February 18, 2014: Strategy Page
It was recently announced that 2,000 of the AGM-176 Griffin missiles had been produced so far. Since entering service in 2010 the Griffin has been pitched as a replacement for Hellfire. But only SOCOM (Special Operations Command) and the CIA have bought many, and in much smaller quantities than Hellfire, which weighs three times as much as Griffin. The U.S. Army remains the main user of Hellfire but because of frequent use on helicopter gunships. Because of the growing use of larger UAVs (like Predator and Reaper), the air force and CIA have become heavy users as well.
It was believed that smaller missiles would become popular because more could be carried and these (like 70mm guided rockets and Griffin) weapons contain even less explosives (limiting casualties to nearby civilians). But Hellfire remains the missile with the track record that you can always depend on and the smaller missiles just never caught on.
In service since 1984, the American AGM-114 Hellfire missile has not only proved enormously useful in the war on terror, it has also defeated numerous efforts to replace it with something better. It didn’t help that an improved Hellfire, Hellfire II, appeared in 1994 and over 30,000 have been produced so far. These have been the most frequently used American missiles for over a decade, with over 16,000 fired in training or (mostly) combat since 2001. A growing number of these Hellfires are for foreign customers. Hellfire missiles cost about $100,000 each depending on warhead and guidance system options. Britain produces a Hellfire variant, called Brimstone which is unique mainly in that it can be fire from jets. This version has become very popular as well.
Hellfire was originally designed for use by helicopter gunships against masses of Cold War era Russian tanks. That never happened, except in Kuwait during the 1991 war against Russian tanks owned by Iraq. Hellfire was quite successful in Kuwait. With the end of the Cold War the Hellfire seemed destined for the history books, as just another missile that worked but never distinguished itself. This all changed in 2002 when the CIA first used a Hellfire fired from a Predator UAV to kill a hard-to-find terrorist. The U.S. Air Force wasn’t really interested in this sort of thing and the CIA used its own money and authority to buy Predator UAVs and arm them with Hellfires. It quickly became apparent that the air force was wrong about UAVs and, well, the Hellfire was an army weapon used on helicopters and the air force never considered such a combination of UAV and missile useful for anything. The army soon found that Hellfire was an excellent weapon for supporting troops in urban areas or when going after terrorists anywhere.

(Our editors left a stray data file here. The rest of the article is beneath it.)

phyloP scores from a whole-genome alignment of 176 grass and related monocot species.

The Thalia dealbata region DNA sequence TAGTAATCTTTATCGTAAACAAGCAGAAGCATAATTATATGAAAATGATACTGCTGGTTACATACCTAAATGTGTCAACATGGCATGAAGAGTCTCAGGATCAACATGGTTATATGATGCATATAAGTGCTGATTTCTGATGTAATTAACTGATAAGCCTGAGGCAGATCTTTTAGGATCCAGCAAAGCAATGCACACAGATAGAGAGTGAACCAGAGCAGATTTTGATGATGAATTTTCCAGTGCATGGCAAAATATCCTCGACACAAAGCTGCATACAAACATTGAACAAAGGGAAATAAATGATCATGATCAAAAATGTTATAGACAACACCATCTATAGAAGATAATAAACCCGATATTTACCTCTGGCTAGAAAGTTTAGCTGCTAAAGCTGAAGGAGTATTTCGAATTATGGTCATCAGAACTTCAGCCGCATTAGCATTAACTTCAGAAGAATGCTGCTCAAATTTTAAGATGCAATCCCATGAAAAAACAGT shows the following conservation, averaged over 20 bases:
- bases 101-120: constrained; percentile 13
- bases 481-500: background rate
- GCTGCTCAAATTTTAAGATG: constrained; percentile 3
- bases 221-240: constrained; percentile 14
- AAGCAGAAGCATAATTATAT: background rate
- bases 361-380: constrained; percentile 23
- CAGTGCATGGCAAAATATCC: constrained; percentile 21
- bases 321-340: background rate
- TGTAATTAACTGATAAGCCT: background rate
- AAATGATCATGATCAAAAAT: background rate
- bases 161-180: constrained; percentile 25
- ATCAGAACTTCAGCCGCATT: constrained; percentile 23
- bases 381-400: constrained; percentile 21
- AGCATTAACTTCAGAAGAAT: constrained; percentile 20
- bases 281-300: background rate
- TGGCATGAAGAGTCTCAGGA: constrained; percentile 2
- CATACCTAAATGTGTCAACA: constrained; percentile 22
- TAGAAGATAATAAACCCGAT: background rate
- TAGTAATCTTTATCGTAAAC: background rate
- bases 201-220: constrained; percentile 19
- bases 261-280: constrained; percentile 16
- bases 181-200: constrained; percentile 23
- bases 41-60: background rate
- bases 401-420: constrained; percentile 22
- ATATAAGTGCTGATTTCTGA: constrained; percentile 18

The CIA was also the first to use smaller missiles like the Griffin on UAVs. This enabled targets to be destroyed with less risk to nearby civilians. The Griffin was created as an alternative to the Hellfire II, which weighs 48.2 kg (106 pounds) and carries a 9 kg (20 pound) warhead and has a range of 8,000 meters. In contrast, the Griffin weighs only 16 kg (35 pounds), with a 5.9 kg (13 pound) warhead which is larger, in proportion to its size, than the one carried by the larger Hellfire missile. Griffin has a pop-out wings, allowing it to glide, and thus has a longer range (15 kilometers) than Hellfire but takes much longer to reach the target. UAVs can carry more of the smaller missiles, typically two of them in place of one Hellfire.
Even before Griffin hit the market there were several firms offering 70mm rockets reconfigured as guided missiles. The result was basically a 13.6 kg (30 pound) missile with a laser seeker, a 2.7 kg (six pound) warhead and a range of about six kilometers. The U.S. Marines have adopted these for use on their helicopters and the results have been satisfactory. What won the marines over was price, as the marines are always short of cash. Several European and Israeli manufacturers came up with similar smaller missiles, but none really proved all that superior to old reliable; the Hellfire.
All these weapons use laser designators on an aircraft, or with troops on the ground for guidance. The laser is pointed at the target and the laser seeker in the front of the missile homes on the reflected laser light. This system enables the missile to hit within a meter or so (2-10 feet) of the aiming point. On the downside fog and clouds distorts the laser and makes it unreliable.
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